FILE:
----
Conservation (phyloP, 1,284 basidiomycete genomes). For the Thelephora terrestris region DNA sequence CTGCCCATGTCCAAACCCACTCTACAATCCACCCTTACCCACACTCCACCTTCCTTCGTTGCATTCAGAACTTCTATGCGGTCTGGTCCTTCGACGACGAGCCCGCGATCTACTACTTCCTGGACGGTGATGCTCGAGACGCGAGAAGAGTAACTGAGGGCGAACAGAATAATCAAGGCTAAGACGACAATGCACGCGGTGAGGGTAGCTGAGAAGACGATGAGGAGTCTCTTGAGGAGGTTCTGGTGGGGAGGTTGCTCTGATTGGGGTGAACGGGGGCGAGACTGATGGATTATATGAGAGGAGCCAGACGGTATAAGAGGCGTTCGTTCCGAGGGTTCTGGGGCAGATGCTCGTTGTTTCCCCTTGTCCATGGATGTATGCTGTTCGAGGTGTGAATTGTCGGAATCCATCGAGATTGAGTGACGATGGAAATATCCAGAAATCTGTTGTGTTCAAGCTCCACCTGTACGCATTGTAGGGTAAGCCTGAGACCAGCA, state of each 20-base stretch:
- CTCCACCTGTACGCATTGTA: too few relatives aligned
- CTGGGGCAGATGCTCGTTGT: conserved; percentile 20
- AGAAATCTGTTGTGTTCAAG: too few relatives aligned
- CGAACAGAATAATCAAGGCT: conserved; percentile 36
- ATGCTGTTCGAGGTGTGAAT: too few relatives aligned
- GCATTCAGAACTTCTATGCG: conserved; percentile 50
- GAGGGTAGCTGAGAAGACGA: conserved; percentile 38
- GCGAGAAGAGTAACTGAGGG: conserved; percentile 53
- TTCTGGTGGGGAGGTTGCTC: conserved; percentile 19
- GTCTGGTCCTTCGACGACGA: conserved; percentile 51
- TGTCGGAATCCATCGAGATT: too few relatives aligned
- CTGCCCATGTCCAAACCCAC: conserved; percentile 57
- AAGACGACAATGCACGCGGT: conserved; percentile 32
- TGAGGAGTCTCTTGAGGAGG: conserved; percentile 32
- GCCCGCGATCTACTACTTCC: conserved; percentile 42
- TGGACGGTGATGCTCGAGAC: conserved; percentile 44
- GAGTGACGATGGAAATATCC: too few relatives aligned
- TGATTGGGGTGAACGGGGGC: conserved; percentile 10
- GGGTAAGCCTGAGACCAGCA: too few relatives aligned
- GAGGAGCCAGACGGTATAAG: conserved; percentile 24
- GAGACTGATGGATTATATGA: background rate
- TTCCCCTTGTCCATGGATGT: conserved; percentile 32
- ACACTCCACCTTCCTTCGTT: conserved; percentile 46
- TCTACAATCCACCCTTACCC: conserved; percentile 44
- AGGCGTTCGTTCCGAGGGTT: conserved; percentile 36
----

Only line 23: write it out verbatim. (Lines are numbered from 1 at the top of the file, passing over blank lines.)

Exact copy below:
- TTCCCCTTGTCCATGGATGT: conserved; percentile 32